Northern Red Sea Corals Pass Heat Stress Test With Flying Colors

EPFL scientists are beginning to understand why corals in the Gulf of Aqaba, along with their symbiotic algae and bacteria, resist higher temperatures particularly well.


Even under the most optimistic scenarios, most of the coral reef ecosystems on our planet - whether in Australia, the Maldives or the Caribbean - will have disappeared or be in very bad shape by the end of this century. That's because global warming is pushing ocean temperatures above the limit that single-cell algae, which are corals' main allies, can withstand. These algae live inside coral tissue for protection and, in exchange, provide corals with essential nutrients produced through photosynthesis. Because the algae contain a variety of pigments and therefore give coral reefs their famous colors, if they are lost the corals turn white, which is known as coral bleaching. But in spite of the real threat caused by global warming, corals in the Red Sea look set to keep their vibrant color.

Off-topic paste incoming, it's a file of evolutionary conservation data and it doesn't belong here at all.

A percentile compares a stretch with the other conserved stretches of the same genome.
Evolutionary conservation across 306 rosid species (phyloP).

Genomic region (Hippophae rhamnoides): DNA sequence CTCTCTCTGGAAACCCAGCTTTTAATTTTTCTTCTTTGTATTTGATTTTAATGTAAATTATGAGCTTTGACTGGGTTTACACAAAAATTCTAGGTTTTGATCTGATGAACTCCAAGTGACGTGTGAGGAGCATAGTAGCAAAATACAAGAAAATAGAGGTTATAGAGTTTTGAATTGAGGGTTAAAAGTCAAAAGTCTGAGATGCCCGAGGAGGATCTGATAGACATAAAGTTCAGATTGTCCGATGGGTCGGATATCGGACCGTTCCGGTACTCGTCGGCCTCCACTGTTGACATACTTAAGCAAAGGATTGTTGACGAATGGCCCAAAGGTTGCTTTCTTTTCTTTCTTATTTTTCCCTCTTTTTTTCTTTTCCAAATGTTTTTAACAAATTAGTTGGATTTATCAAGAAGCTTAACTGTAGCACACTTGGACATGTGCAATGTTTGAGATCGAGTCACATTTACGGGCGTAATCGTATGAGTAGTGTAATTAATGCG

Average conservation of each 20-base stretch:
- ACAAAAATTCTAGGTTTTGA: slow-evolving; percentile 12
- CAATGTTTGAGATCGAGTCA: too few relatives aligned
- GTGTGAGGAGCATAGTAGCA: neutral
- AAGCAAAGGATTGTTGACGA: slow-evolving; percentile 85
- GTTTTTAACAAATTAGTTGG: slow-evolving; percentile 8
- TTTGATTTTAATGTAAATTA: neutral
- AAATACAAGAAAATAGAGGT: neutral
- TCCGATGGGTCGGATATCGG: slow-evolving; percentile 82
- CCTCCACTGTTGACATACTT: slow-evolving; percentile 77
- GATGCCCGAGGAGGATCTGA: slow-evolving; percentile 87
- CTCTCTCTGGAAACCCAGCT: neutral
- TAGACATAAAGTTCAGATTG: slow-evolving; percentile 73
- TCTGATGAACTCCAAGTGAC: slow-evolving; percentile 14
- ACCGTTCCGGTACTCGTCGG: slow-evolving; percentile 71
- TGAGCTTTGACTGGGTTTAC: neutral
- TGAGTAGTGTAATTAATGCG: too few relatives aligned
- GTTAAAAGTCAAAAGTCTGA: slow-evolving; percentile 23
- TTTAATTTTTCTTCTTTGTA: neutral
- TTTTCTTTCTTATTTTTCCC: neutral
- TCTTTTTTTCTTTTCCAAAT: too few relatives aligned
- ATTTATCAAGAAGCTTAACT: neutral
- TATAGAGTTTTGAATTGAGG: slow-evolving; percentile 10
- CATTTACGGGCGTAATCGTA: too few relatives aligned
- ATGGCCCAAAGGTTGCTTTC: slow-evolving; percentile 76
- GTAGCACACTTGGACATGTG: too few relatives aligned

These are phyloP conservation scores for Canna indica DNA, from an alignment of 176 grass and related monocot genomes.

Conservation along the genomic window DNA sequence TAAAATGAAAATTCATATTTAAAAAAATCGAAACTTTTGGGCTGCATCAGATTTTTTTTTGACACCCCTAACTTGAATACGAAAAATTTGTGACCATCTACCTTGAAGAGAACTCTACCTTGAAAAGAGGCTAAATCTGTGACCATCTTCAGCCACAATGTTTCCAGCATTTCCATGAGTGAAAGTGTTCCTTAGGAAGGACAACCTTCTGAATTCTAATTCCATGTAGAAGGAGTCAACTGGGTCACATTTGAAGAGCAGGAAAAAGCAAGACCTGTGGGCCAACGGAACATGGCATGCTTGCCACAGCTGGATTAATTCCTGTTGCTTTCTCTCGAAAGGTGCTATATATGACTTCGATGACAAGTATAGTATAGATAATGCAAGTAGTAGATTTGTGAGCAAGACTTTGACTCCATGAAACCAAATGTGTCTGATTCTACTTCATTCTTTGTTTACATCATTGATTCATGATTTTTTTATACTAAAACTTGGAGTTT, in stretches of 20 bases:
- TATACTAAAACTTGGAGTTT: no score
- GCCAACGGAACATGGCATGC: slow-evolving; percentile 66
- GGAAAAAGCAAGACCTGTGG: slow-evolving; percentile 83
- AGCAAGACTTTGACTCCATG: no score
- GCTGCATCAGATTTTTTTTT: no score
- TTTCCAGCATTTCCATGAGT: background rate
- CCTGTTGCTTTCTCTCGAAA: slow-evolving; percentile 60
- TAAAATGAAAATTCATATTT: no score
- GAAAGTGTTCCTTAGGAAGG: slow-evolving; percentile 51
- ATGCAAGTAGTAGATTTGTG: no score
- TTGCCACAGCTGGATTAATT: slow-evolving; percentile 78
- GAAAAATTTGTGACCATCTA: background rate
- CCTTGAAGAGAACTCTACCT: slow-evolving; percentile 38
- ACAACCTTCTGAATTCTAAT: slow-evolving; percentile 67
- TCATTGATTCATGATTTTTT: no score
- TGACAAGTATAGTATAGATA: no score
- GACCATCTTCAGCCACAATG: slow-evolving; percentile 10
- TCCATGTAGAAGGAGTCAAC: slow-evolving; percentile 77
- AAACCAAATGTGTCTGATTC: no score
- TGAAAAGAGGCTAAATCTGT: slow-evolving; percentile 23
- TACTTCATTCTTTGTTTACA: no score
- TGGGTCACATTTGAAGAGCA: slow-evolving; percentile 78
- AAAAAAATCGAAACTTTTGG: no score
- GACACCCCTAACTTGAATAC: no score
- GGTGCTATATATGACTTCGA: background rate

"We already knew that corals in the Gulf of Aqaba, at the northern tip of the Red Sea, were particularly resistant to higher temperatures. But we wanted to study the full molecular mechanism behind this resistance," says Romain Savary, a postdoc at EPFL's Laboratory for Biological Geochemistry (LGB) and lead author of the study, which appears today in PNAS. What the scientists found was telling: those corals, as well as the algae and bacteria they live in symbiosis with, can withstand average temperatures some 5°C higher than what they typically experience. And despite the severity with which climate change is taking place, it's unlikely that Red Sea temperatures will rise more than 5°C by the end of the century. "This gives us real hope that we can save at least one major coral reef ecosystem for future generations," says Anders Meibom, head of the LGB.

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